How will a weaker euro impact Americans? 

The US is a major trading partner with Europe, and while the weaker euro should bring price discounts on imports for American consumers, it will make American products more expensive for European consumers. A continuing advantage for the dollar over the euro might lead to a heightened trade imbalance and hurt the economic output of American businesses.

American businesses and workers that operate in Europe and are paid in euros will also see their incomes decrease, if they are converting their European earnings back to dollars.

In the larger economic picture, a recession in Europe, especially one that involves rationing of gas and energy, could lead to a global recession, of which the World Bank has recently warned. In its June Global Economic Prospects report, President David Malpass remarked that even “if a global recession is averted, the pain of stagflation could persist for several years — unless major supply increases are set in motion.”

Will a weaker euro save Americans money when traveling to Europe?

It certainly makes the math of converting dollars to euros a lot easier! A €250 train ticket will cost you about $250. (Last June, that same ticket would have cost you $305.)

A less valuable euro basically means a roughly 15% discount for Americans using dollars to buy things in Europe, compared to last summer. For example, in 2021, $100 would only get you about €82 worth of goods or services. Now, that same hundred bucks can get you €100 worth.

Reuters reported on Friday, “American tourists were thronging Paris’s Avenue Montaigne” on shopping sprees due to the weak euro. It also noted that there was a four-fold increase in tourism spending in Europe this year in June compared with 2021.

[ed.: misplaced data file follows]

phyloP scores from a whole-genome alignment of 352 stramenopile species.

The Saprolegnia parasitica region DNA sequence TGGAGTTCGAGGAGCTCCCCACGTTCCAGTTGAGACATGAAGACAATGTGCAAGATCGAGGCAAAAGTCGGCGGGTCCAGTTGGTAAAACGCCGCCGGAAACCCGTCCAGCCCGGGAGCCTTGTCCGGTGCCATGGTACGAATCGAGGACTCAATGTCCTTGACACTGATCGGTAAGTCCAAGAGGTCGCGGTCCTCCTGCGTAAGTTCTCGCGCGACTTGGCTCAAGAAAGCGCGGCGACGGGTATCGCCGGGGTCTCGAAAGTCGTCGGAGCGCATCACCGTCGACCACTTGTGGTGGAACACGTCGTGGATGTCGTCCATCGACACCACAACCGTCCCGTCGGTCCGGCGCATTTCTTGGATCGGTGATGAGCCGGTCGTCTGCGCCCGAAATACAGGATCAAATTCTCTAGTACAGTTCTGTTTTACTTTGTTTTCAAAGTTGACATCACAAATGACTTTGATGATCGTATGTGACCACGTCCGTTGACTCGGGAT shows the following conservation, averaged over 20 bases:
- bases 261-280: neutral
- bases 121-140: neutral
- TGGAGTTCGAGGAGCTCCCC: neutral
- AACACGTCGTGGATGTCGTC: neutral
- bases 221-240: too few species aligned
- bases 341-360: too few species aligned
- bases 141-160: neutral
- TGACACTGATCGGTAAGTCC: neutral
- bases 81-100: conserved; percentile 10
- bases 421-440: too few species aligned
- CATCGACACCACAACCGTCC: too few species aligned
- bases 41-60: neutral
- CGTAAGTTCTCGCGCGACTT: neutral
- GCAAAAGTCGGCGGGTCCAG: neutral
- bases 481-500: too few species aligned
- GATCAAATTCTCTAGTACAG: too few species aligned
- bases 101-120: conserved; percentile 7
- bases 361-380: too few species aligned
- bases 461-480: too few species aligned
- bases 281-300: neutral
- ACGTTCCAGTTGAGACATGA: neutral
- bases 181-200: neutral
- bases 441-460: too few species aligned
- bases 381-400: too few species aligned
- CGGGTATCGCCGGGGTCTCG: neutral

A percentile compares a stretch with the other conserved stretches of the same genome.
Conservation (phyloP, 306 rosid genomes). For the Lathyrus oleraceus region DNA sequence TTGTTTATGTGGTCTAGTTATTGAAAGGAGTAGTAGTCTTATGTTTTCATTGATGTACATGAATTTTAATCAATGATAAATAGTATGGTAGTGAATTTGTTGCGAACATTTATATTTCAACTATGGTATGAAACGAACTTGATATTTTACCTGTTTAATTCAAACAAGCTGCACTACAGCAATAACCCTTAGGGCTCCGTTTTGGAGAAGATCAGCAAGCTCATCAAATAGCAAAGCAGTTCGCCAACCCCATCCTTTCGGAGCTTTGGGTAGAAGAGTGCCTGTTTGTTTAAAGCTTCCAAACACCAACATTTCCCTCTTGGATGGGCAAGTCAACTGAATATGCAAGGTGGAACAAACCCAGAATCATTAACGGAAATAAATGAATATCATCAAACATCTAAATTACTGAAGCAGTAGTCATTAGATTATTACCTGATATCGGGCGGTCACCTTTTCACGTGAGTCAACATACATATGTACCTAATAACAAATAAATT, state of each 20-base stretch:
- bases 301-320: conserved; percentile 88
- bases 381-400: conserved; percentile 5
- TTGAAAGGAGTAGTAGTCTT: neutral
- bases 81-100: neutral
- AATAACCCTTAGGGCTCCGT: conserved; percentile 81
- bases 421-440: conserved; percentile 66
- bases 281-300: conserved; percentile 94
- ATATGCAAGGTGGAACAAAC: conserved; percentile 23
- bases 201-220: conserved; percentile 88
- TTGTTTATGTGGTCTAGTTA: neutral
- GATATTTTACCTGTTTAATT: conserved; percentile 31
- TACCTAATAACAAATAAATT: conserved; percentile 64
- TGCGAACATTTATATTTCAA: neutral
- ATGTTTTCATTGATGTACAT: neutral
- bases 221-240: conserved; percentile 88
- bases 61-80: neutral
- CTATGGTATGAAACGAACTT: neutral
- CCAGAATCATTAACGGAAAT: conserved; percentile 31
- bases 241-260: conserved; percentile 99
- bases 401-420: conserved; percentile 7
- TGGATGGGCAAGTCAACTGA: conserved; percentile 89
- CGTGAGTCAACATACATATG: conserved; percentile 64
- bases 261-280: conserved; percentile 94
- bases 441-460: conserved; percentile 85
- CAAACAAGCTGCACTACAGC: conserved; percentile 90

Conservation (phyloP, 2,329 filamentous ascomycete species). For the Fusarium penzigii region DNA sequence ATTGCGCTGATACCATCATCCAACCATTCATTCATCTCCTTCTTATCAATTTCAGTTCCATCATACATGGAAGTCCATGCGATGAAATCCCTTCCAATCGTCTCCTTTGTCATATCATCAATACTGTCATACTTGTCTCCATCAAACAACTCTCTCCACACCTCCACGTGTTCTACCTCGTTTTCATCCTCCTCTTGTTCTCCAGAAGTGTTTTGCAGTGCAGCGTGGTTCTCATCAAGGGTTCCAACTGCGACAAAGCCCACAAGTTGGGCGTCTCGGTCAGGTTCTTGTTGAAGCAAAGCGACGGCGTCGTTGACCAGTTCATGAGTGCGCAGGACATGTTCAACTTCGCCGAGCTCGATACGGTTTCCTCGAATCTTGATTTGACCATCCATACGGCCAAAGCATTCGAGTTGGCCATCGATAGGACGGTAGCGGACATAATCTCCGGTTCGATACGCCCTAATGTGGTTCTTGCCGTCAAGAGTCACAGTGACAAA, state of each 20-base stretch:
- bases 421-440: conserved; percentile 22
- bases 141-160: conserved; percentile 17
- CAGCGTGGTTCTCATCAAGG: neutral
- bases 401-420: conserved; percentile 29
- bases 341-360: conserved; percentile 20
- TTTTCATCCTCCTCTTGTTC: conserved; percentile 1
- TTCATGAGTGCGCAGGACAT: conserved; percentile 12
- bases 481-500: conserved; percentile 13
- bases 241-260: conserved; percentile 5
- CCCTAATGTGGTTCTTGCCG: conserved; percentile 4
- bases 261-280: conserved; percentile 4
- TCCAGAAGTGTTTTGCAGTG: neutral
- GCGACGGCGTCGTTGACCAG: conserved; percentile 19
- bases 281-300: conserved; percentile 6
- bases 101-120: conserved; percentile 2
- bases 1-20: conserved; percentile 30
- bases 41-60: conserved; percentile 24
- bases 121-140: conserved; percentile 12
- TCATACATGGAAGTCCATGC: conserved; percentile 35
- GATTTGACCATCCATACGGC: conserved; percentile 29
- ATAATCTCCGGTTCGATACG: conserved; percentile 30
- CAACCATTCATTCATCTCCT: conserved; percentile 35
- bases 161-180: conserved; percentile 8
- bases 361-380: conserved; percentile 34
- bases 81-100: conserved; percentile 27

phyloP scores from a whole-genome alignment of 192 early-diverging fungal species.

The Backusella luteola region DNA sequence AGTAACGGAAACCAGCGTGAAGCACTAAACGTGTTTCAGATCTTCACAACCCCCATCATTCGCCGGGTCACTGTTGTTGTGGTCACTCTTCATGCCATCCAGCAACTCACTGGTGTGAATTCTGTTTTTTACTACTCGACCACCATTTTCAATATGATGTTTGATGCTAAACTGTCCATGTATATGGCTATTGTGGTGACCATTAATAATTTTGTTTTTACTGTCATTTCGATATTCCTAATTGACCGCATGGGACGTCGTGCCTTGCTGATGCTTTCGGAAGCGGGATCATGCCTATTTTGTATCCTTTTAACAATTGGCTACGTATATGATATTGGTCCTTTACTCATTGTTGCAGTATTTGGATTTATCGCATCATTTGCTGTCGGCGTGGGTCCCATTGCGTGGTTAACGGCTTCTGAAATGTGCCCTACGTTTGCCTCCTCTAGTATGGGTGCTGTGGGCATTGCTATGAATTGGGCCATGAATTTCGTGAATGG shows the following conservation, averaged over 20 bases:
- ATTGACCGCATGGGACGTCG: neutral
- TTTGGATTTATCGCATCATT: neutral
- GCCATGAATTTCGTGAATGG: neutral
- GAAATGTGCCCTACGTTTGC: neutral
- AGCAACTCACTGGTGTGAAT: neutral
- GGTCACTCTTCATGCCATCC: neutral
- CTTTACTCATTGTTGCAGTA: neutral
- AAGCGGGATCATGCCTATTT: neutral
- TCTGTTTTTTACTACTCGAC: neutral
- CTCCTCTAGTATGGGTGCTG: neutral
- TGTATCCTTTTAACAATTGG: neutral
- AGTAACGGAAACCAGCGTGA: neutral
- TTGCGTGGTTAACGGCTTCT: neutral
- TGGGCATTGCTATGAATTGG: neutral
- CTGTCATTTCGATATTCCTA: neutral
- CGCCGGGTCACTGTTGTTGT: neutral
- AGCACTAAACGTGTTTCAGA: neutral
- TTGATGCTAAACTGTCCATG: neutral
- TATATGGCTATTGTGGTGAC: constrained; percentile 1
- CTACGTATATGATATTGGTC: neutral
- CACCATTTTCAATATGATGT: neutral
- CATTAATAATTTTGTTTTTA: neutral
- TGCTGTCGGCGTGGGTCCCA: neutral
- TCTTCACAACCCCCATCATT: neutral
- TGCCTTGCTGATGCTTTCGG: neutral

If you’re planning a trip to Europe, you’ll want to use a credit or debit card that doesn’t change a foreign transaction fee in order to get the most from the discounted euro. Some cards will charge 3% to 5% for every transaction, taking bites out of your conversion discount.

The bad news? Prices might be cheaper for Americans once you get to Europe, but flying there has been difficult due to increased demand and a lack of preparedness from a tourism industry rebounding from the COVID-19 pandemic. According to NPR, “passengers are encountering chaotic scenes at airports, including lengthy delays, canceled flights and headaches over lost luggage.”

What about buying European products online?

Any websites that use the euro as their accepted currency will essentially be cheaper for Americans converting dollars to make purchases, exactly as the currency conversion discount (compared to last summer) applies to goods and services bought in person.

For customers in the US, the weaker euro could also lower prices on imported goods from Europe, regardless of whether you purchase them in stores or online.

What comes next for the euro?

The biggest impact so far in the decline of the euro might be psychological. The rise of the euro as a competitor to the dollar has been an important political project for the EU. On its 20th anniversary, European Parliament President David Sassoli called the euro “a condition for protecting and relaunching the European economic, social, and political model in the face of the transformations of our time.”

As its value plunges in 2022, the euro could lose the confidence of European investors, leading to a longer term challenge for the economic stability of the European Union.

For more information on the current state of the economy, learn why inflation is so high in the US, how to prepare for a recession and which states are sending new stimulus checks to residents.